The currency of Turkey is Turkish Lira (TL). And for the small decimals Turkey will use Kurus (KR) same as Cents and they will be all in coins. Currency can be exchanged at airports, banks, and exchange booths – of which there are many. Banks open mainly Monday to Friday from 8.30 to 12.00pm and 1.30pm to 5.00pm. Most bank branches have ATMs which accept Cirrus and Plus and an ATM’s can also be found at the airport. Major credit cards are widely accepted. Travellers cheques can be exchanged at banks and hotels. US$ or Euros are preferred. Post Offices in the larger towns will sometimes change currency and travellers cheques for a much lower commission than banks.
The unit of Turkish money is the Turkish Lira (Türk Lirasi, TL). On January 1, 2009, new banknotes were introduced.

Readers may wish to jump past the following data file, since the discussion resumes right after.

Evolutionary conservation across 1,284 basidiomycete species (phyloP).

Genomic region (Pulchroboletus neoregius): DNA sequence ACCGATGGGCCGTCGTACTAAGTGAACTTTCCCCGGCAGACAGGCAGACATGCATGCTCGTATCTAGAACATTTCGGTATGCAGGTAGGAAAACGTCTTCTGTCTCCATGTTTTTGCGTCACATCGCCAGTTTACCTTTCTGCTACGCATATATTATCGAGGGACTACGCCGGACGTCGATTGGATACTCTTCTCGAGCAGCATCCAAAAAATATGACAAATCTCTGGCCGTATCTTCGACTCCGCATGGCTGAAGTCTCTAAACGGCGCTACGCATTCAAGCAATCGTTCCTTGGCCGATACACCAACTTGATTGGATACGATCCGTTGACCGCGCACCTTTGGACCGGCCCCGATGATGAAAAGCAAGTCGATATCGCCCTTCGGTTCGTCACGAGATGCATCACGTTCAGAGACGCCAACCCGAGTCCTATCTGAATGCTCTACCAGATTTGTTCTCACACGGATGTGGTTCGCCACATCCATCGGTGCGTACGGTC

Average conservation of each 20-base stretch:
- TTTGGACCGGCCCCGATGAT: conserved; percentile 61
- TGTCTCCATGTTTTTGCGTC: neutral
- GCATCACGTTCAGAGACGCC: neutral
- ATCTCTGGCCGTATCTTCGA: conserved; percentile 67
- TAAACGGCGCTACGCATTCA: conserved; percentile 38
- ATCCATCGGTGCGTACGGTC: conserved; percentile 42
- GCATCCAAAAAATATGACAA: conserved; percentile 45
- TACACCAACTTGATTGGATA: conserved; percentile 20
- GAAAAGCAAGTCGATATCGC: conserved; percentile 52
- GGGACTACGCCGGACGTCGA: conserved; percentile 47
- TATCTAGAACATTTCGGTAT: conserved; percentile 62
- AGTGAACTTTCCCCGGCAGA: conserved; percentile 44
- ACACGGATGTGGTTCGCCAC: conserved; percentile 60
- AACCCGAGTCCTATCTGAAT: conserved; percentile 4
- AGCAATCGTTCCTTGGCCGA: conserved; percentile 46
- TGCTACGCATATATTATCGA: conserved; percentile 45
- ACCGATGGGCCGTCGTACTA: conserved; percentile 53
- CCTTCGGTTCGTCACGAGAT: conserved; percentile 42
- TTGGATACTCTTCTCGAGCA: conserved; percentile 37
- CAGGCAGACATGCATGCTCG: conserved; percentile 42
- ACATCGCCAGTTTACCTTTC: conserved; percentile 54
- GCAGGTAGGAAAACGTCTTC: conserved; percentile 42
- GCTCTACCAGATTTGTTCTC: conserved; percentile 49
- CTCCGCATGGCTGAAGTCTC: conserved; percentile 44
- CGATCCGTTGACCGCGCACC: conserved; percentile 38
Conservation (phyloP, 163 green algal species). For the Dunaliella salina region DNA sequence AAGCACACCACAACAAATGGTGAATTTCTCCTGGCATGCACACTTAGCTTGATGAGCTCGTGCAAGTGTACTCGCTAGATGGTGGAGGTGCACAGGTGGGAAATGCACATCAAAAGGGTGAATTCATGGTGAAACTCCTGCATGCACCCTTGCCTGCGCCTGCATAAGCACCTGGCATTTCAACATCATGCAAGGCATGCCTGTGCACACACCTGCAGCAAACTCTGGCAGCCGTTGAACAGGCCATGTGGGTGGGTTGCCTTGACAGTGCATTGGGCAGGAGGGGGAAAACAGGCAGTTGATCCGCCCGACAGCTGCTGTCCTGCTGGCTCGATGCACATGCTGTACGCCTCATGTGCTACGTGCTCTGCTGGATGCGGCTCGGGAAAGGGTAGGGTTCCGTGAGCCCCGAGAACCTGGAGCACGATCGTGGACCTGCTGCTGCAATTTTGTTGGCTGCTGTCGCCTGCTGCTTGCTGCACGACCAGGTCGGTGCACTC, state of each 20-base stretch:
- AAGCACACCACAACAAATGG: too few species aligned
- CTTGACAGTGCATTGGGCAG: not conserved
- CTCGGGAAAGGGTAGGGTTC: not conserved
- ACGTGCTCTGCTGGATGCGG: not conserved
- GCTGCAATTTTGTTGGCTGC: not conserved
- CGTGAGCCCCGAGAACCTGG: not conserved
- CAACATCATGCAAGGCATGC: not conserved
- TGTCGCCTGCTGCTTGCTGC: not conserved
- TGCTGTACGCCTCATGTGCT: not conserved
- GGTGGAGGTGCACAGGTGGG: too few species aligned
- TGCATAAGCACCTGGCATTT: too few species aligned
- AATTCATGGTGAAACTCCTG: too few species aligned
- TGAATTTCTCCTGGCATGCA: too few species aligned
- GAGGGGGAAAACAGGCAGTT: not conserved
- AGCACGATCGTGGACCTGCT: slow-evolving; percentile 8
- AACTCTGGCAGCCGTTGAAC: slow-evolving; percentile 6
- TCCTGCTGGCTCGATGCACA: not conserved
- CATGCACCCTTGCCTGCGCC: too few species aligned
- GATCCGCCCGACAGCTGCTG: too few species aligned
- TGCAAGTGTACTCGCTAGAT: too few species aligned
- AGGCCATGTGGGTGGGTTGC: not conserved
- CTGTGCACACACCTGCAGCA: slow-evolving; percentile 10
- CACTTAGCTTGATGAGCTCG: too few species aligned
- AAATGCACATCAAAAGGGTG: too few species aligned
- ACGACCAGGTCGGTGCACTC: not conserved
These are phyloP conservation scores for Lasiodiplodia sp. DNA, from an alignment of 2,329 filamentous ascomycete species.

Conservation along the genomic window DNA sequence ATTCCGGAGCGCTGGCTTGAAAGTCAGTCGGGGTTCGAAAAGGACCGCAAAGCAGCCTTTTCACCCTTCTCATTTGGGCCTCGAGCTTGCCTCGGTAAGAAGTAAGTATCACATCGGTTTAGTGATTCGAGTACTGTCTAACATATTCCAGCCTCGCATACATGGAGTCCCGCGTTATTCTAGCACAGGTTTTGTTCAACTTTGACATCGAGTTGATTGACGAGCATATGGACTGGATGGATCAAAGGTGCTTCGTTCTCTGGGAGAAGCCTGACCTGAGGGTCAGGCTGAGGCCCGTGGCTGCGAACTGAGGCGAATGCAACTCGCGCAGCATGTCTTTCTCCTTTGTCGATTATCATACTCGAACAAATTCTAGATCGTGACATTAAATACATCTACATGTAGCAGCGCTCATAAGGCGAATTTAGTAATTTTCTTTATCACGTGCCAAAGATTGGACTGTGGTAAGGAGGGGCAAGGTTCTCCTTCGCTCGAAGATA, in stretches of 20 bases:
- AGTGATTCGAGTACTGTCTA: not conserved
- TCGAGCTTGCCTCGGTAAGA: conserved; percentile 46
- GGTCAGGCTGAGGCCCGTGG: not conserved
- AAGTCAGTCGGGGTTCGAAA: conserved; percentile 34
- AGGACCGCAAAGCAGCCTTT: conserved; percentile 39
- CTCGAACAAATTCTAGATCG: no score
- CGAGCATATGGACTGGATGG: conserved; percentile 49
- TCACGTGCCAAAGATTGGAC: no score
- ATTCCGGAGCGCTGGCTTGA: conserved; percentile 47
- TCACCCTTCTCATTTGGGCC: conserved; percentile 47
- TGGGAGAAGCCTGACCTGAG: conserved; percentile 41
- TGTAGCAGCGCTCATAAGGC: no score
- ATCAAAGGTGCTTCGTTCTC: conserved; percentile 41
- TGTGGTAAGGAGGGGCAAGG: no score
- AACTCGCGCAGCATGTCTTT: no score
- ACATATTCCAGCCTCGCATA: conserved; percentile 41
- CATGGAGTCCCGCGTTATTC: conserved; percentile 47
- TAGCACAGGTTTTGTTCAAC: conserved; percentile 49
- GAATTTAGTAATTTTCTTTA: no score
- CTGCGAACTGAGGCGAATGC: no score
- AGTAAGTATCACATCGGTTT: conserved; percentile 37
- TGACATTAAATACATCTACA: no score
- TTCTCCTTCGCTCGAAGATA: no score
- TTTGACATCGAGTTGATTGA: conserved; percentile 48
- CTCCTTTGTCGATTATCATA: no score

From January 1, 2005 until December 31, 2008, Turkey's currency was called the New Turkish Lira (Yeni Türk Lirasi, YTL or TRY). As of January 1, 2009, the "New" (Yeni) has been dropped. The currency is again simply the Turkish Lira. Please note that Yeni Turk Lirasi (YTL) is not in currency anymore.
It's best to wait until you get to Turkey to exchange money for Turkish Liras. Exchange rates outside of Turkey are usually not as good as those inside Turkey.
The Turkish Lira is divided into 100 kurus (kurush; that's koo-ROOSH). Here's how the new 2009 notes/bills look.
Although you can sometimes use foreign currencies (euros are best, US dollars are good, UK pounds sterling are accepted in some places) for larger transactions, and using non-Turkish currency is legal, you will want to use TL most of the time.
The easiest way to get cash liras is to stick your home bank card or credit card into a Turkish ATM (bancomat/cashpoint, cash machine). Travelers' checks are a much less efficient way.
You can exchange foreign-currency cash at a Currency Exchange Office (Döviz Bürosu).
The best currencies to carry for changing to TL are, again, euros, US dollars, and UK pounds.